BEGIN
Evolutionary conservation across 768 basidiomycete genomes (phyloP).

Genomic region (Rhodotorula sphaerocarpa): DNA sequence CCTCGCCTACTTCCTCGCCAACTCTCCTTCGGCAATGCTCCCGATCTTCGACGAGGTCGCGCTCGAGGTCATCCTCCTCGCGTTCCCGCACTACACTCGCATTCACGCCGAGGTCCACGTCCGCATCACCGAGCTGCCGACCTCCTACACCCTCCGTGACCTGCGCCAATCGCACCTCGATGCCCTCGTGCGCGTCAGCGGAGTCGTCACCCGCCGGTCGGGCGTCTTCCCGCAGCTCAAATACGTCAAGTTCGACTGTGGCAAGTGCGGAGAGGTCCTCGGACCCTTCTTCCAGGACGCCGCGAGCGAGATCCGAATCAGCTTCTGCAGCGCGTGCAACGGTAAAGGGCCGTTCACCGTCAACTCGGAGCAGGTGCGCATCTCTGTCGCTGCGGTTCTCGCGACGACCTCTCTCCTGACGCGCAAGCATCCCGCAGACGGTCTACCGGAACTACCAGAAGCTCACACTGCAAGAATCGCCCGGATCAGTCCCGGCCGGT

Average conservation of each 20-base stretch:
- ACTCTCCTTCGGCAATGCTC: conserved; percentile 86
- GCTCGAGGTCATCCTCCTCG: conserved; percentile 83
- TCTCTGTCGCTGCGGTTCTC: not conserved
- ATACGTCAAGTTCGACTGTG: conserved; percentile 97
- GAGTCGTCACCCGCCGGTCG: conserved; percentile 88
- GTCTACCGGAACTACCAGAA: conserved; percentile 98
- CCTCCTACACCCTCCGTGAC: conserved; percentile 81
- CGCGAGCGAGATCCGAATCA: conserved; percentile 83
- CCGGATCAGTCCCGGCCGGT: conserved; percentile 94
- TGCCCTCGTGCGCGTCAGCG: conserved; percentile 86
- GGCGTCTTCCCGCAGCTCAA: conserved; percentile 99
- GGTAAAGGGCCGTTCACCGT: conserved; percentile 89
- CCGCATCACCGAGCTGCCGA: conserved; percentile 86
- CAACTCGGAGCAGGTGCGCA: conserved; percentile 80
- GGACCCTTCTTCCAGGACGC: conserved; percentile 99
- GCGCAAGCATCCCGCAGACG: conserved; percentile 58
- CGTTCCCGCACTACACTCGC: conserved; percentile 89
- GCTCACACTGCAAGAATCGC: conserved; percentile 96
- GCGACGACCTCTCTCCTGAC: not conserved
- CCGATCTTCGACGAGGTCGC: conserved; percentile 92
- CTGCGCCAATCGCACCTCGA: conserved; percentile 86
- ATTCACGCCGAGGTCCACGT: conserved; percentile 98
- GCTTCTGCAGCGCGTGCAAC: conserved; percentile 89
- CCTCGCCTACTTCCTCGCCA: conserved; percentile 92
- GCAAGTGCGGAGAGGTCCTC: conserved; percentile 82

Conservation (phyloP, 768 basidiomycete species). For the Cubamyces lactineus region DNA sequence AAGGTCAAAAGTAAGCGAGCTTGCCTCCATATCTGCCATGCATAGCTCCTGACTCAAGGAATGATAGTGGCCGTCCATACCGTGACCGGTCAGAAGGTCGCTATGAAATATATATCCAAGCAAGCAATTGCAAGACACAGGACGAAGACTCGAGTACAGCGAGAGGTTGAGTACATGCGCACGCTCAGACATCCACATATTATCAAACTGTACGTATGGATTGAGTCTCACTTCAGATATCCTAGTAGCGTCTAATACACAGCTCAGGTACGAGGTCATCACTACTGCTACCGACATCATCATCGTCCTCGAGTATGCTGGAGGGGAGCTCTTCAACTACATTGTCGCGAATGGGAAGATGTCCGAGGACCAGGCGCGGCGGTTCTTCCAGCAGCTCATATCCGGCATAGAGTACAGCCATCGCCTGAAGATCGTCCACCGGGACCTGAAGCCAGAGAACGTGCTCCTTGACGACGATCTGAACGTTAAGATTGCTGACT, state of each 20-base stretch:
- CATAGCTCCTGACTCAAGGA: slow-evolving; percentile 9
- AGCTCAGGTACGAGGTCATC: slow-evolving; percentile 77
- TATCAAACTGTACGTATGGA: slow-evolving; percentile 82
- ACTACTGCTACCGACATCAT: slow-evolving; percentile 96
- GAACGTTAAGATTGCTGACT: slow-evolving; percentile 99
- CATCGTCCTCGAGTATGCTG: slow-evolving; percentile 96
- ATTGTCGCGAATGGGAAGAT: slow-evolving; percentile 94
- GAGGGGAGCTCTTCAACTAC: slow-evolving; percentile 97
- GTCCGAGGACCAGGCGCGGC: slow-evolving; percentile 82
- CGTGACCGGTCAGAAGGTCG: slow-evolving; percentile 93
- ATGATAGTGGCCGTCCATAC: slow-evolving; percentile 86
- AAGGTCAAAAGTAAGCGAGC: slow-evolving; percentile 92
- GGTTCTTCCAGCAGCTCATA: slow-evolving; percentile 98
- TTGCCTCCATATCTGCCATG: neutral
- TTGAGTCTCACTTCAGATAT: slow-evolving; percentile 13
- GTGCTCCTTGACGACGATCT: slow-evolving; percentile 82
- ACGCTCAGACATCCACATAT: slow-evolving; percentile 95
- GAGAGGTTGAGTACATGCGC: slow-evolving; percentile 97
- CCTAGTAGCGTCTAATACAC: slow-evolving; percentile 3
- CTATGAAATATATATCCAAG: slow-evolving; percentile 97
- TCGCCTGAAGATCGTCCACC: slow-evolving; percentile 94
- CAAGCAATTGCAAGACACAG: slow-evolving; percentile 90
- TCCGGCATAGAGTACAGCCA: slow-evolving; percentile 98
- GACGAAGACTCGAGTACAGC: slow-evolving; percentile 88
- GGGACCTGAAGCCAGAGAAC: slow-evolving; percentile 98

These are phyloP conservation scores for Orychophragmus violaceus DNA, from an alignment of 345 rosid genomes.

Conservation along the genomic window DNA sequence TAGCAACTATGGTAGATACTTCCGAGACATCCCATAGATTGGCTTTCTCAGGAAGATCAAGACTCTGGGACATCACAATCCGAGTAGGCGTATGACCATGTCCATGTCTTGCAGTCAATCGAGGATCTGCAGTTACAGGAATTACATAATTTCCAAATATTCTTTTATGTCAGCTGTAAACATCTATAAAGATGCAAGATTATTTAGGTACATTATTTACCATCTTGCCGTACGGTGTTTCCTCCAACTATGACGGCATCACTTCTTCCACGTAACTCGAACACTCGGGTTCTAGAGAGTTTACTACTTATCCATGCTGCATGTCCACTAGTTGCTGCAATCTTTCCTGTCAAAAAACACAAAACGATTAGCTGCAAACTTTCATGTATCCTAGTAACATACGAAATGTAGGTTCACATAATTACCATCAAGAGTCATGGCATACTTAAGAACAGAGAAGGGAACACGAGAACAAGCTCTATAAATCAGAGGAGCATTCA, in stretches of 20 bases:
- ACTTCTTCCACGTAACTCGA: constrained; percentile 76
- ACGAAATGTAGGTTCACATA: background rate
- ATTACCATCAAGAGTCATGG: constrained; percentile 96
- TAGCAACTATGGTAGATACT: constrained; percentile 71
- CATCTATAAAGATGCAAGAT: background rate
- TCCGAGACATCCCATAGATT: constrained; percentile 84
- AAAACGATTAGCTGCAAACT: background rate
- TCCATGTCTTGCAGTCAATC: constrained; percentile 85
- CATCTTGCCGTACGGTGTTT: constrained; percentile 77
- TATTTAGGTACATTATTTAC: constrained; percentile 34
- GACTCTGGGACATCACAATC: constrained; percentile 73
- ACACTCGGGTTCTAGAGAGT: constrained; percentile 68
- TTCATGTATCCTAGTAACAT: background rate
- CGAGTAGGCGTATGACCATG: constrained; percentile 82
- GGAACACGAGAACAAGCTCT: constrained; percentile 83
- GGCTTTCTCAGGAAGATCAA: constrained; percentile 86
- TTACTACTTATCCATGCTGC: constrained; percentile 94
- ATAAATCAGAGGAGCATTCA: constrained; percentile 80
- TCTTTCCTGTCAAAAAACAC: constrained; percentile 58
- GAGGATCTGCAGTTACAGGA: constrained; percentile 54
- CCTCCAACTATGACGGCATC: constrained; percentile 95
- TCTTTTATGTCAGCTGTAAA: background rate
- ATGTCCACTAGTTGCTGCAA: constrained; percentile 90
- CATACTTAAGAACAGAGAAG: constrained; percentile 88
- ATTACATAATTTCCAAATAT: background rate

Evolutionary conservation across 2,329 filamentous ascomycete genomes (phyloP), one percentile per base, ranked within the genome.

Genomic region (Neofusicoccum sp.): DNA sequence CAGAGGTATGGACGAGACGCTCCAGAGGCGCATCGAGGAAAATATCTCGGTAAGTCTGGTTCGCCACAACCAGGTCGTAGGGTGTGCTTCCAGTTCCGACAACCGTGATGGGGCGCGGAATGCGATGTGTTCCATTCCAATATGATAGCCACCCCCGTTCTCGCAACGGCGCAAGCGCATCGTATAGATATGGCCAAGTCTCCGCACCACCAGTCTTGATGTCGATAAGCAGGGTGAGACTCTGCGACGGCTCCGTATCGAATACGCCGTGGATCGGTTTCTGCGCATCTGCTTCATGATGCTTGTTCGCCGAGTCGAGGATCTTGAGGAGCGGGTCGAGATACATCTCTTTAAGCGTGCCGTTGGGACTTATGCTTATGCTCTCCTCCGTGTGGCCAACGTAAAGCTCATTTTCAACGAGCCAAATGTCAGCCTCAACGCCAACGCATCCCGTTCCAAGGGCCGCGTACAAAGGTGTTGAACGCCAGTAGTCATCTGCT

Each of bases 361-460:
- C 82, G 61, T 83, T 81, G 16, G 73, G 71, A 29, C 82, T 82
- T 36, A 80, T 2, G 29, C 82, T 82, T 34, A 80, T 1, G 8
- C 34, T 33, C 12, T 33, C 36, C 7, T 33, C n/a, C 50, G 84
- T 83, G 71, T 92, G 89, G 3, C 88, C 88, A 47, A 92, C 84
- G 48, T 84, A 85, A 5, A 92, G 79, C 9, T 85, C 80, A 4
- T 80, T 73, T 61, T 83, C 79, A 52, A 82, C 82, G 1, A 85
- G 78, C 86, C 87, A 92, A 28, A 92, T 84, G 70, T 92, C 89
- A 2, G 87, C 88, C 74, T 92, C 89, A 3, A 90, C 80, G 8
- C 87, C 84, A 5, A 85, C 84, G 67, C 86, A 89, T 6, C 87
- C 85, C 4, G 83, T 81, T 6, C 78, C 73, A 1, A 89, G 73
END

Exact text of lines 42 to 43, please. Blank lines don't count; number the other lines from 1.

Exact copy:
- GGTTCTTCCAGCAGCTCATA: slow-evolving; percentile 98
- TTGCCTCCATATCTGCCATG: neutral